Shop Fantasy Travel Free e-mail About Us Statitudes

 

CNN/SI Home Statitudes Front Archive Fantasy Baseball Pro Footballs College Football Pro Basketball College Basketball Hockey Golf Soccer Tennis Motor Sports Women's Sports

EVENTS
 Sportsman of the Year
 Heisman Trophy
 Swimsuit 2001

CENTERS
 Fantasy Central
 Inside Game
 Video Plus
 Statitudes
 Your Turn
 Message Boards
 Email Newsletters
 Golf Guide
 Cities
 

CNNSI.com GROUP
 Sports Illustrated
 Life of Reilly
 SI Women
 SI for Kids
 Press Room
 TBS/TNT Sports
 CNN Languages

COMMERCE
 SI Customer Service
 SI Media Kits
 Get into College
 Sports Memorabilia
 TeamStore

Class of their own

Best NBA players don't need much schooling

Click here for more on this story

  Two years of college ball were all Magic Johnson needed before becoming an NBA legend. Allsport

By Jacob Luft, CNNSI.com

The NBA is built on players who have come out early for the draft.

Well, not just any players. Really, really good players. Guys like Michael Jordan, Vince Carter, Kobe Bryant and Shaquille O'Neal. (See chart, below).

Fifteen of the 24 participants in this weekend's All-Star Game either left college early or went to the NBA straight from high school.

Early entries into pro basketball are nothing new. Standout players have been forgoing college educations to begin NBA (or ABA) careers for decades. The only real difference is the dramatic increase in recent years.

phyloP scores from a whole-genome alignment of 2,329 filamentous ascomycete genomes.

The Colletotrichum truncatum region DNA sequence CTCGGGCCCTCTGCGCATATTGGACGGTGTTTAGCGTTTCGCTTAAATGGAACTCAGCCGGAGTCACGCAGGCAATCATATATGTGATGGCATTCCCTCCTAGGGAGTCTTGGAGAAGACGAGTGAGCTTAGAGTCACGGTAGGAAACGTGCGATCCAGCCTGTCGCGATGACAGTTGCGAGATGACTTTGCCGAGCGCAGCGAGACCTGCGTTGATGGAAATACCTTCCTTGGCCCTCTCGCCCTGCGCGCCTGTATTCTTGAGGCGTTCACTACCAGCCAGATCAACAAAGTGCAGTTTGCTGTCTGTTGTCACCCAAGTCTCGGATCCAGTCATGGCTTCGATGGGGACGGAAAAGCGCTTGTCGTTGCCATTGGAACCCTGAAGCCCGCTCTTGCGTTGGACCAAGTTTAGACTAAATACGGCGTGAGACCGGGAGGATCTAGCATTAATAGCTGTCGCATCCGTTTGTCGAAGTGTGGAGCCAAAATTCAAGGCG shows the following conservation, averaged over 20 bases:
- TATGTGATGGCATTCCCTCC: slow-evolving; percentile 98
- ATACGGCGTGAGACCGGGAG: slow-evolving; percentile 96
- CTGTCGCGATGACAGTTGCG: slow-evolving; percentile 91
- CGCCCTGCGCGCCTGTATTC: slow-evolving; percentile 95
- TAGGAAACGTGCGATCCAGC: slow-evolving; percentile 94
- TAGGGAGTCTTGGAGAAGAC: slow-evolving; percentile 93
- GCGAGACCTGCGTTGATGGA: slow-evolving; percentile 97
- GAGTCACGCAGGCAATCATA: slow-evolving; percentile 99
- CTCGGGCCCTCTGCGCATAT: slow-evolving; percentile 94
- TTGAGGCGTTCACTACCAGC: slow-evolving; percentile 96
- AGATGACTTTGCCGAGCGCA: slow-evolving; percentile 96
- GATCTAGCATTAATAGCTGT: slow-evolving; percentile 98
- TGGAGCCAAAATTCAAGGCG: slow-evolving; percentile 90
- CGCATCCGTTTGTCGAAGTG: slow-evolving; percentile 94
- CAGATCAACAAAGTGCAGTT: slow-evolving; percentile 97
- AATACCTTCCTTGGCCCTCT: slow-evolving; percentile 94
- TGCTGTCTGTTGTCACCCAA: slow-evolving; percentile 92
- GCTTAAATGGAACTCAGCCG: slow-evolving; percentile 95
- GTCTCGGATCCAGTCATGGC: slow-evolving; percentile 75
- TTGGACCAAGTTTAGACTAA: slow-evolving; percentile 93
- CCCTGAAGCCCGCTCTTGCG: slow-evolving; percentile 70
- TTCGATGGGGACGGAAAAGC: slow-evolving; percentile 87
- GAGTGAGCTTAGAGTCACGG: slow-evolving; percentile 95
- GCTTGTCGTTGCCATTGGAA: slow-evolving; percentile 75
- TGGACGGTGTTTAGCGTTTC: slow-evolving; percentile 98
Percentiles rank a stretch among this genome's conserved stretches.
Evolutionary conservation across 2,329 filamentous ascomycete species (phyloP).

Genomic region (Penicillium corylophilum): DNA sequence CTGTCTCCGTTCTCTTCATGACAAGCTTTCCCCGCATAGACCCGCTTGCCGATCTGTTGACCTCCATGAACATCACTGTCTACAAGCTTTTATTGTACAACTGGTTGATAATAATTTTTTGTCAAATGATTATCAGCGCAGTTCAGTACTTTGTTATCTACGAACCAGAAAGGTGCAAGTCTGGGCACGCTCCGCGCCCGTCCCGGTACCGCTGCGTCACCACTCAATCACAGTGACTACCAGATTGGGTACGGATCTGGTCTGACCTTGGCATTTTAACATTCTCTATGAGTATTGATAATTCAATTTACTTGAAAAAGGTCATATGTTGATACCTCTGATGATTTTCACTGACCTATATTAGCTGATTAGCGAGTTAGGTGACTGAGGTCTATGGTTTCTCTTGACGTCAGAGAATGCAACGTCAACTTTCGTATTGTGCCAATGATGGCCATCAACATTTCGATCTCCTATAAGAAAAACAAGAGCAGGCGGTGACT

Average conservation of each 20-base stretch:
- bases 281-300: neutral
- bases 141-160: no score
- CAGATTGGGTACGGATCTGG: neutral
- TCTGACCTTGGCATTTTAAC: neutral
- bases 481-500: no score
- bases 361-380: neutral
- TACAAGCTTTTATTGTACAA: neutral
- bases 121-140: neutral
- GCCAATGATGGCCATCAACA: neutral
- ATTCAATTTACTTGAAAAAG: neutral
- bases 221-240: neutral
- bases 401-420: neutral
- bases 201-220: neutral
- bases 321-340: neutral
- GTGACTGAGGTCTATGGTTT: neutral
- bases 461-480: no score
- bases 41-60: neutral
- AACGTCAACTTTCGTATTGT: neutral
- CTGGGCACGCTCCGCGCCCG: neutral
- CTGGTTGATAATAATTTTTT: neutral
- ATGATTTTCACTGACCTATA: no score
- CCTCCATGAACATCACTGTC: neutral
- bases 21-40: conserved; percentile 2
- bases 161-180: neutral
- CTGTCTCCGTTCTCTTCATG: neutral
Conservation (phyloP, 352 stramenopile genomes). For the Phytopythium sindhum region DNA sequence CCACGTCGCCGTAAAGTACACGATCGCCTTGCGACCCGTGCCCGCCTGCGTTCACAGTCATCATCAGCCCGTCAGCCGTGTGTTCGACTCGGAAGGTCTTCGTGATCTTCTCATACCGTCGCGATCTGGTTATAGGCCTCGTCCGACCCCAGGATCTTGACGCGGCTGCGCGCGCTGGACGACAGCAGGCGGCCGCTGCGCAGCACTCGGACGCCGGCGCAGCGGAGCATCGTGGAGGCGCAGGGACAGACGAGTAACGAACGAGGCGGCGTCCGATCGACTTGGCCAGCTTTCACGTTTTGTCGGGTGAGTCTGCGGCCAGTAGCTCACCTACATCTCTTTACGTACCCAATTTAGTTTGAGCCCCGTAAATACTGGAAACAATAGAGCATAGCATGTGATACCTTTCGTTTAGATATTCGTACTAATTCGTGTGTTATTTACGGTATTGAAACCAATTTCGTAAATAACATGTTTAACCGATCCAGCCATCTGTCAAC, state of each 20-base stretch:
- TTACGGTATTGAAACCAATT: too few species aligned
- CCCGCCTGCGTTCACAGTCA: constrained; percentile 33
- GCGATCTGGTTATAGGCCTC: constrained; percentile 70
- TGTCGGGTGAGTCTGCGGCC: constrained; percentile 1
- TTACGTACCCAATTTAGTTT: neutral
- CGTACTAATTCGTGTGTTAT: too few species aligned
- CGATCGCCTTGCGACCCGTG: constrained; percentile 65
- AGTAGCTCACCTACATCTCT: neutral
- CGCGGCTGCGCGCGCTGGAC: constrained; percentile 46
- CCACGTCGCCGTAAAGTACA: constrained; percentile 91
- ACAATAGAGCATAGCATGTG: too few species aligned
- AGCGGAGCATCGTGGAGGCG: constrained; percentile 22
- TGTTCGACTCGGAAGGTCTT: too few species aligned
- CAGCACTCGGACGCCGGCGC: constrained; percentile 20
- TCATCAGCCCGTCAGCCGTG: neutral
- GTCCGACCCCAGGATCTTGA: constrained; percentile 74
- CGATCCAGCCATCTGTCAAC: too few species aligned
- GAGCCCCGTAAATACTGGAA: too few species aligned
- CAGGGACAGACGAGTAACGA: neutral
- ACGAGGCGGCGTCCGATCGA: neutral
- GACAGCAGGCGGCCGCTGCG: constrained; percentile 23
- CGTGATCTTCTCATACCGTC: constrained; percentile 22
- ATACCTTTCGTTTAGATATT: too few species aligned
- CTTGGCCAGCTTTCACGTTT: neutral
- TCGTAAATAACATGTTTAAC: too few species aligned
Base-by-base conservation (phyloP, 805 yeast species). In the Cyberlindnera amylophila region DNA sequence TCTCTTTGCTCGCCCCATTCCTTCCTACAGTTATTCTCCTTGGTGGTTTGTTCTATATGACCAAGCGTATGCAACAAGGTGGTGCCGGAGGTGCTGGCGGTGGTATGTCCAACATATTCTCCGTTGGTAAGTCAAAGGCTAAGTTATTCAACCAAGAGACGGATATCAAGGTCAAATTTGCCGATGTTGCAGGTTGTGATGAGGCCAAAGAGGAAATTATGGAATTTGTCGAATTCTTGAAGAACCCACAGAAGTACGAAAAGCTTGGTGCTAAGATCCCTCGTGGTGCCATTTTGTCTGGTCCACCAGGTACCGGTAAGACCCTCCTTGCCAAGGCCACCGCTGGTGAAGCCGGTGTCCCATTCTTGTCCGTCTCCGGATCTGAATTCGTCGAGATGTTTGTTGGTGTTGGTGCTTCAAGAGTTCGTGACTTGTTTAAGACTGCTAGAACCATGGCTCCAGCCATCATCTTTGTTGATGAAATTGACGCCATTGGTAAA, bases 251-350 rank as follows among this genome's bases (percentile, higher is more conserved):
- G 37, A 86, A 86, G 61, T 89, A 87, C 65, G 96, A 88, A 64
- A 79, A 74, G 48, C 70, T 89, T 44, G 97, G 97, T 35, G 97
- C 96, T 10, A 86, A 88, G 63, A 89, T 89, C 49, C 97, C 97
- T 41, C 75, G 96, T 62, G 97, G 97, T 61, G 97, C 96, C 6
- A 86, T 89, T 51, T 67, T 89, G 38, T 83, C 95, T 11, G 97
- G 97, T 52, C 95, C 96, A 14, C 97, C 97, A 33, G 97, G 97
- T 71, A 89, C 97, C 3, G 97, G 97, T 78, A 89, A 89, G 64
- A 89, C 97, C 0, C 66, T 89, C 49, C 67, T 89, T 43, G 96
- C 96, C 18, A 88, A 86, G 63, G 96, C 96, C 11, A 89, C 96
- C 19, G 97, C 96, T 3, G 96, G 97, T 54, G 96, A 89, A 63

Talent Pools
Schools with the most players leaving early for the NBA Draft since 1976. (Point your mouse over each number for the complete list).
School  No. 
LSU  10 
Michigan  8 
North Carolina  8 
Alabama  7 
UCLA  7 
Georgia  6 
DePaul  5 
Houston  5 
Kentucky  5 
Maryland  5 
Memphis State  5 
Syracuse  5 
 
 

In the past five drafts, 100 early entries have been drafted, including an all-time high 25 in 2000. Prior to 1996, the highest number taken was 13, in '95.

The key factor in the marked increase was the NBA's rookie pay scale introduced into the collective bargaining agreement signed in 1995. The rule gave guaranteed contracts to players taken in the first round but took away their free-agent rights until after their third or fourth seasons. Faced with an extra three years of waiting for the big-money, free-agent contracts, elite prospects have become more eager than ever to get their NBA careers started.

Here are some more nuggets on the topic:

• In the 2000 NBA Draft, nine of the first 10 players chosen and 18 of the 29 first-rounders were either underclassmen or high school players.

• In the past 23 years, there have been only two scoring champions who were four-year college players -- Alex English in 1983 and David Robinson in 1994.

• In the past 21 NBA Finals, the MVP award has gone to a player who came out early 15 times. Of course, Jordan accounts for six of those.

Early Birds
Of the past 22 NBA MVPs, 17 left college early or, in the case of Moses Malone, skipped NCAA hoops altogether.
Name, College  Yr.  Drafted  MVPs 

Michael Jordan with one of his five MVP trophies. Allsport
M. Malone  1974  ABA 
Erving, UMass  1971/So.  ABA 
Johnson, Mich. St.  1979/So.  1st 
Barkley, Auburn  1984/Jr.  5th 
Olajuwon, Houston  1984/Jr.  1st 
Jordan, UNC  1984/Jr.  3rd 
K. Malone, L. Tech  1985/Jr.  13th 
O'Neal, LSU  1992/Jr.  1st 

 
Related information
Stories
CNNSI.com's Complete NBA All-Star Game Coverage
Multimedia
Visit Multimedia Central for the latest audio and video
Search our site Watch CNN/SI 24 hours a day
Sports Illustrated and CNN have combined to form a 24 hour sports news and information channel. To receive CNN/SI at your home call your cable operator or DirecTV.


CNNSI Copyright © 2001
CNN/Sports Illustrated
An AOL Time Warner Company.
All Rights Reserved.

Terms under which this service is provided to you.
Read our privacy guidelines.